Ladies, we thrive when there is order.
We don’t have to be slaves to it, though. And in those years of many children, busy schedules, we need to embrace the fact that orderliness may not be “the order” of the day! That’s OK.
I think we can admit, though, that when we are able to maintain some structure in the running of our homes, everything functions more smoothly.
So…while we are to give of ourselves to the task (or child) at hand, maybe there are some things we can tweak to help us gain more orderliness in-between times. And with a little more order in our lives on the outside, we can experience it more on the inside.
The following is an excerpt from Emilie Barnes’ More Hours in My Day
Do you look around your home, room, or office and want to throw up your hands in disgust and say, “It’s no use. I’ll never get it together!”
We can help! With a few simple tools you can be organized. When I (Sheri) met Emilie, I was hopelessly disorganized. She gave me many tools to use that made my life easier. These concepts can make the difference between a stressless, organized, functioning home and one that is in chaos.
I call them “Commandments for Organization.”
- Break the big jobs down into manageable tasks. This may be a very difficult thing to do in the beginning for those of you who are “practicing perfectionists.”
This was a tough area for me (Sheri) because I always wanted to do the job perfectly and all at once, but since this isn’t a perfect world, I wasn’t able to do it perfectly. So instead of getting a small task completed, I wouldn’t do anything.
My home was a disaster. This was the rule that changed how I functioned at home, allowing me to go from “total mess to total rest.”
2. Do the worst job first. Once you complete what you consider the most difficult job on your to-do list, everything else will seem much more doable.
Get the worst out of the way, and you’ll be more relaxed as you take on the less overwhelming tasks.
3. Don’t put it down, put it away. This seems too simple, but you will amaze yourself at the time you save by following this rule.
If you tried to figure out how much time you waste picking up and moving the same objects from place to place and room to room, you would understand the magnitude of this simple tenet of organization.
And this is such a great thing to teach your children. Start when they’re young and be diligent and consistent. They will catch on quickly, and your workload will decrease.
4. Invest in a timer. This will be one of the best purchases you ever make. Again this may seem simple, but in the long run you will have more time if you use a timer to keep you on task.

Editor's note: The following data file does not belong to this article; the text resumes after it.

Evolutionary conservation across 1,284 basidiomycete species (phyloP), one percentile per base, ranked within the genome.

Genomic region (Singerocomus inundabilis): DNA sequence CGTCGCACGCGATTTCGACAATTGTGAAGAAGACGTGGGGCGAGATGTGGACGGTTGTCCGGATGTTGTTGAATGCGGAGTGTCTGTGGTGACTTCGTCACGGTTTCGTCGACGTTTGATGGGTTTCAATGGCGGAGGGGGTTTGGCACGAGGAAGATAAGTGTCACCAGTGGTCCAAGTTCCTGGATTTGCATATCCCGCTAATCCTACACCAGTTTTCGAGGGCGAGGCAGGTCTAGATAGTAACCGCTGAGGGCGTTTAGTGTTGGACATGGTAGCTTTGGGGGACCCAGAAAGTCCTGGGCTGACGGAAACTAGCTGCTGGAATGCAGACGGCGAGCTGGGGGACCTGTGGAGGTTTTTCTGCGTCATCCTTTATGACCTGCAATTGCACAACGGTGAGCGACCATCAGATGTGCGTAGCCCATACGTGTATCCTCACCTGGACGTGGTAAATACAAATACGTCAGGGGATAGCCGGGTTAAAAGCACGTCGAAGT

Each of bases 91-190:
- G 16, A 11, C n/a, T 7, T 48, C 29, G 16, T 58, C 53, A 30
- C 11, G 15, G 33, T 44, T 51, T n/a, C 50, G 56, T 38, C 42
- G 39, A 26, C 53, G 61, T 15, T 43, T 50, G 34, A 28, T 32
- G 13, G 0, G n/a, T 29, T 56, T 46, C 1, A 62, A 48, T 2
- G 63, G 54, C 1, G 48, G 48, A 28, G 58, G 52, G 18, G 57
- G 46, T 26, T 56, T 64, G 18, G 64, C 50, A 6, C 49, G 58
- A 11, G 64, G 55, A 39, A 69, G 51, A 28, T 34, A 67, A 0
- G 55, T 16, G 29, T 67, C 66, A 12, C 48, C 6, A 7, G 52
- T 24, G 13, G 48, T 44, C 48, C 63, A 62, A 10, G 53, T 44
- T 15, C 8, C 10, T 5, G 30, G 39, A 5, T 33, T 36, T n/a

I like to consider myself “spontaneous” when in reality I am just very easily distracted. I start out on a project but very quickly become distracted by something else–a phone call, finding something out of place and stopping to return it, etc., and soon I will completely forget what I was doing in the first place.
A timer keeps me on track. Timers will also help us get more jobs completed because many times we won’t start a project because we assume it will take more time than it actually does.
Working against the timer keeps us on task and motivates us to work quickly. Try it and see what a difference it makes for your home organization.
As you get small tasks completed, you’ll feel a sense of accomplishment, which will encourage you to tackle another project.
This is a great way to make a game out of picking up toys, books, games, or tidying rooms with your children. Set the timer and the first child to complete his or her chore gets a small prize.
Get creative and let the children learn the benefits of a clean and organized room. The old saying “everything has a place and everything is in its place” is a very helpful mind exercise and quickly became one of Emilie’s principles of organization.
Many times the reason we don’t put something away is because it really doesn’t have a “home.” A main reason we end up with too much clutter is because we purchase items but have nowhere to store them.
So let’s get organized!
(You may also like this related post My Rule of Life…)
“Be sweet to him. He’ll always be glad for a little of that. There’s such strength found in sweetness. And something not commonly found in our harsh world today. Be that refreshing, soul-stirring voice in his ear.” – Lisa Jacobson, 100 Ways to Love Your Husband https://amzn.to/2JZwLsY (afflink)
A Housekeeping Schedule you can use, not to stress you out, but to tweak to suit your own needs…
One of our all-time favorite sermons…. “Holy Families Don’t Just Happen”
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A must-read for the married and those considering marriage! This guidebook to finding a happy marriage, keeping a happy marriage, and raising happy children has been out of print for over 50 years…until now! From the master of the spiritual life, Raoul Plus, S.J., it contains loads of practical and spiritual advice on family life. Have you been looking for a handbook on marriage and raising children that is based on truth? You’ve found it!
The saints assure us that simplicity is the virtue most likely to draw us closer to God and make us more like Him.
No wonder Jesus praised the little children and the pure of heart! In them, He recognized the goodness that arises from an untroubled simplicity of life, a simplicity which in the saints is completely focused on its true center, God.
That’s easy to know, simple to say, but hard to achieve.
For our lives are complicated and our personalities too. (We even make our prayers and devotions more complicated than they need be!)
In these pages, Fr. Raoul Plus provides a remedy for the even the most tangled lives.
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